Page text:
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Honestly, the premise of the article is kind of wrong. I wouldn’t say decentralized storage platforms are the competition, but storage platforms in general. It’s probably wise for decentralized platforms to market the ideas to a broader audience together.

That said, I have looked into running a node on all the mentioned platforms, with the exception of 0Chain. For all of them the upfront costs is what sent me looking elsewhere, either for high hardware requirements or for buying in. Storj has a very low barrier of entrance compared to the other platforms. The software can run great on a Raspberry Pi 4 and there is no upfront buy in at all. So you can just test the waters.

As for the customer side, yes, Storj/Tardigrade relies on somewhat centralized satellites (the network will support community hosted satellites in the future). But the trade-off is that it’s the only high performance, SLA backed decentralized option right now. Additionally the low barrier to entry for node operators also means the network consists of many smaller nodes compared to some of the other platforms, which due to the high requirements and upfront payment often have fewer and larger nodes. This arguably means that the data itself is in some ways more distributed.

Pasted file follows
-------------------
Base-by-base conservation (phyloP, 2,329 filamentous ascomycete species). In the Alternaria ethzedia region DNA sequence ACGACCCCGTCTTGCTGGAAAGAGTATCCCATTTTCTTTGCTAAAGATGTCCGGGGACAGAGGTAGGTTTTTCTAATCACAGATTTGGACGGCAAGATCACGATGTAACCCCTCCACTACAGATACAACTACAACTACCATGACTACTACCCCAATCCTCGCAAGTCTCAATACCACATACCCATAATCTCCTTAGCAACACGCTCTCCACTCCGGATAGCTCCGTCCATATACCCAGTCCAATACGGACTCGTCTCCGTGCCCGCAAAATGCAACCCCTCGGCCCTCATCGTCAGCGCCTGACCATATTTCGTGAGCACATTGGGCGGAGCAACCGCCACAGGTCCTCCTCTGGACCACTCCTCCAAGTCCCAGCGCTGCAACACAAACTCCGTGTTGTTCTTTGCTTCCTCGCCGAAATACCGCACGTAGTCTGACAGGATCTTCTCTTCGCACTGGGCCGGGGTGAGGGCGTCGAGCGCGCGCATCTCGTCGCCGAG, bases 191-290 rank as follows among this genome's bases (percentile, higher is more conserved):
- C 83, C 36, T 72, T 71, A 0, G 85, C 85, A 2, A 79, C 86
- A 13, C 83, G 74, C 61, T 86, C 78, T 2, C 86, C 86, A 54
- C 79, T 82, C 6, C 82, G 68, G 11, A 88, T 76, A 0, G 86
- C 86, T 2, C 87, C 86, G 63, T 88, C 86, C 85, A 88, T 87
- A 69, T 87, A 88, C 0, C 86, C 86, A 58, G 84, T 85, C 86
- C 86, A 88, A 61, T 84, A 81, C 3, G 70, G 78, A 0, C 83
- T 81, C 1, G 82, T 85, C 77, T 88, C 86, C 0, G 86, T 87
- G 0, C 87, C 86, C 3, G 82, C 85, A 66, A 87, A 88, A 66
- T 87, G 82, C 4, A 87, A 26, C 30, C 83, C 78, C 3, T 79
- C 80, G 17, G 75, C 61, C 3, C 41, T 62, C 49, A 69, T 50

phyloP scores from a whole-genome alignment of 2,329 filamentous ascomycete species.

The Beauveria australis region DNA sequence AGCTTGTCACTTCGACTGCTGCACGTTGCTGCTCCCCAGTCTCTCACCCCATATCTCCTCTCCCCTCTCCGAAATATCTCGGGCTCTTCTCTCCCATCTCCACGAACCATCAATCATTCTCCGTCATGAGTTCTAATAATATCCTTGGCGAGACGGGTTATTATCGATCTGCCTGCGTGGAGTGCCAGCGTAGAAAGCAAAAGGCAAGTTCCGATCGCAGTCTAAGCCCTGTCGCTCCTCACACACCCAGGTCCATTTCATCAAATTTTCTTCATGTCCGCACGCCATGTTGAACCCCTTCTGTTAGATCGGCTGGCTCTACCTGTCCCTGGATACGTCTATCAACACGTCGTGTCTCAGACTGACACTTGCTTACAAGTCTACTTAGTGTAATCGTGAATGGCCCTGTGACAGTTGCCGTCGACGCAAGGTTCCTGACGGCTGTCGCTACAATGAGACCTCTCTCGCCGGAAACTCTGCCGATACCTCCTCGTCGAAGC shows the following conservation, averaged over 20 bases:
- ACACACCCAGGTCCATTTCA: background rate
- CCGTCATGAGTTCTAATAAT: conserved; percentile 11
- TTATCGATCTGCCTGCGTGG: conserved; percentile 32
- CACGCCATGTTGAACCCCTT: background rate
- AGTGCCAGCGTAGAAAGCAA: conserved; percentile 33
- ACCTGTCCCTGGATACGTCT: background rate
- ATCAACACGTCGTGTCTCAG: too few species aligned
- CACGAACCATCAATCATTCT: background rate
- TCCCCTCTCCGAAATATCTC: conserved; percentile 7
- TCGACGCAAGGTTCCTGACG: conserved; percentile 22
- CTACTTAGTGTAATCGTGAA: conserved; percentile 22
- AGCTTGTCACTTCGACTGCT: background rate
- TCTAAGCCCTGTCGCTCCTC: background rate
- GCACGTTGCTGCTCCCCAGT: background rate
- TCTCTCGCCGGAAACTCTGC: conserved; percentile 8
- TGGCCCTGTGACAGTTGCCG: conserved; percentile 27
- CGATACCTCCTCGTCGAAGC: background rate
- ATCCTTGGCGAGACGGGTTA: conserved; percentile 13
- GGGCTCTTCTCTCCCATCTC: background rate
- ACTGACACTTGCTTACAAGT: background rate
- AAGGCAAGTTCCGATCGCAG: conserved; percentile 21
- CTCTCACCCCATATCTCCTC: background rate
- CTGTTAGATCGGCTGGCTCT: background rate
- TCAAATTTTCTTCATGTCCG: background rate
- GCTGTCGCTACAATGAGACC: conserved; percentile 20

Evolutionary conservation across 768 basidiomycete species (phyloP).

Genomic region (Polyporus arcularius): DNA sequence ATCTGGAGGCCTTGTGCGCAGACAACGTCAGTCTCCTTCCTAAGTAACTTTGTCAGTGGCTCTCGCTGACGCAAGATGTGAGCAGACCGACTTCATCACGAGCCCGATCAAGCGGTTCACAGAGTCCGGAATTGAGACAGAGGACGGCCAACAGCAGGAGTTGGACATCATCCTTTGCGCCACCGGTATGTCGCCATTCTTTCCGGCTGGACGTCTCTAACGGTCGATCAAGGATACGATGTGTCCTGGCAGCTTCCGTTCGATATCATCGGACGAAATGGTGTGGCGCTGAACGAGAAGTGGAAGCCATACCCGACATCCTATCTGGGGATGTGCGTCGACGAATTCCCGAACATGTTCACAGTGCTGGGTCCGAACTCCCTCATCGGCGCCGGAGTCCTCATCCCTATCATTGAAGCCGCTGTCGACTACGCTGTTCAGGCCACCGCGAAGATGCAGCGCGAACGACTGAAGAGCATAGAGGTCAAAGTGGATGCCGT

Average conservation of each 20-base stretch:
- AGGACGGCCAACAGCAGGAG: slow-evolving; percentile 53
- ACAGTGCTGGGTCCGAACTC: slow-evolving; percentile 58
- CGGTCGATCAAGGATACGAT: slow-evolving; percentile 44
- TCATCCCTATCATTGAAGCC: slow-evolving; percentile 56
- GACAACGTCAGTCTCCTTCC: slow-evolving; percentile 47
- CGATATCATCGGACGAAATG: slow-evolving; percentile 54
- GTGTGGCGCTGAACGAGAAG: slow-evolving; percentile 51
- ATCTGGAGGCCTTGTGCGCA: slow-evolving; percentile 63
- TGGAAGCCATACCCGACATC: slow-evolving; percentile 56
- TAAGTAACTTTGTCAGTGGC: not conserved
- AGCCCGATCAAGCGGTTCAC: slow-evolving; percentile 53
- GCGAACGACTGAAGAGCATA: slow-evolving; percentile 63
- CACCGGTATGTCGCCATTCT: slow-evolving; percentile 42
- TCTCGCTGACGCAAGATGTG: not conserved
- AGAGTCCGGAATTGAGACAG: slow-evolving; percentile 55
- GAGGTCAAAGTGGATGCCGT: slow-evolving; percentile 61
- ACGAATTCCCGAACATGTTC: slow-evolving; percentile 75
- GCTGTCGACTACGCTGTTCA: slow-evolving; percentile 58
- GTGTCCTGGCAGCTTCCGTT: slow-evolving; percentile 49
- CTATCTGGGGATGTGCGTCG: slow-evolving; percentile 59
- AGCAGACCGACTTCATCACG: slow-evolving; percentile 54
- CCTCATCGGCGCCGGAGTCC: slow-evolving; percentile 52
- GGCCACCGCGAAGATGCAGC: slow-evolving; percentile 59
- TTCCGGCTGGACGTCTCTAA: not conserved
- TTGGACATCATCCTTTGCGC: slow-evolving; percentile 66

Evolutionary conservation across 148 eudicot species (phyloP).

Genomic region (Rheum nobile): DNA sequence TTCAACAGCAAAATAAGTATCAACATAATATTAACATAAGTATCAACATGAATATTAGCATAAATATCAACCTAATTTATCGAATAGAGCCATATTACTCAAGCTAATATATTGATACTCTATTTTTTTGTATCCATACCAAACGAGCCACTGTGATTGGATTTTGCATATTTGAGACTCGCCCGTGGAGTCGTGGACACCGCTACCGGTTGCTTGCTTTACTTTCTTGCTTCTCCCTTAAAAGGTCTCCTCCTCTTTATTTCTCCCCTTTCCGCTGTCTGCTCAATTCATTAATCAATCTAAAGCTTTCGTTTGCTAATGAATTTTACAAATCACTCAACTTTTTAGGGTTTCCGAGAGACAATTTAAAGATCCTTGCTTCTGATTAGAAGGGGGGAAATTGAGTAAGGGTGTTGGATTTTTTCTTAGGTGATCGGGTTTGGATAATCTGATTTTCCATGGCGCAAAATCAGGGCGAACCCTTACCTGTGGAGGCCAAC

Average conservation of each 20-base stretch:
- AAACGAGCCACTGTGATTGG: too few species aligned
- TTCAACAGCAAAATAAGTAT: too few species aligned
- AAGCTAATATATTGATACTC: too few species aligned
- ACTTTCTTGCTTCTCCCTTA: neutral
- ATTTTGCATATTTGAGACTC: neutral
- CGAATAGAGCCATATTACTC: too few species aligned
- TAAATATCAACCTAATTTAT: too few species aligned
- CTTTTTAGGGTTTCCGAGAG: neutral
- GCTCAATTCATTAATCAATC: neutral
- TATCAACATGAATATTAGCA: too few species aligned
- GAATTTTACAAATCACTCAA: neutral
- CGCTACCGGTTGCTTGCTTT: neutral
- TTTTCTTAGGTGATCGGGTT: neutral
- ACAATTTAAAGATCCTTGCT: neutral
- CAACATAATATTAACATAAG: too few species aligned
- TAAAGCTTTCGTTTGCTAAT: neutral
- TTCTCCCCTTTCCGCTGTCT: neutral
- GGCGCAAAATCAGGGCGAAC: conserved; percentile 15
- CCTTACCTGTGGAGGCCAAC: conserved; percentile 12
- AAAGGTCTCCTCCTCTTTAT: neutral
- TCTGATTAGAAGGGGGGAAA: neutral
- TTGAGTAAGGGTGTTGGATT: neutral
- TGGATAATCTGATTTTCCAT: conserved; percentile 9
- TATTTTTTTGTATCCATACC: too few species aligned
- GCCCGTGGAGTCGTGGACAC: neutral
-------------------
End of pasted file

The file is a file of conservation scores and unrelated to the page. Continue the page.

As an active community member I can say there is a lot of active development going on and the product is getting better and better. Recent months have been especially good for SNOs, with great updates to the web dashboards for nodes with more information. All code is open source and there is a public roadmap available. I don’t really understand the complaints about lack of transparency. In fact I find them very accessible here on the forums and willing to share what they are working on as well as incorporating community feedback.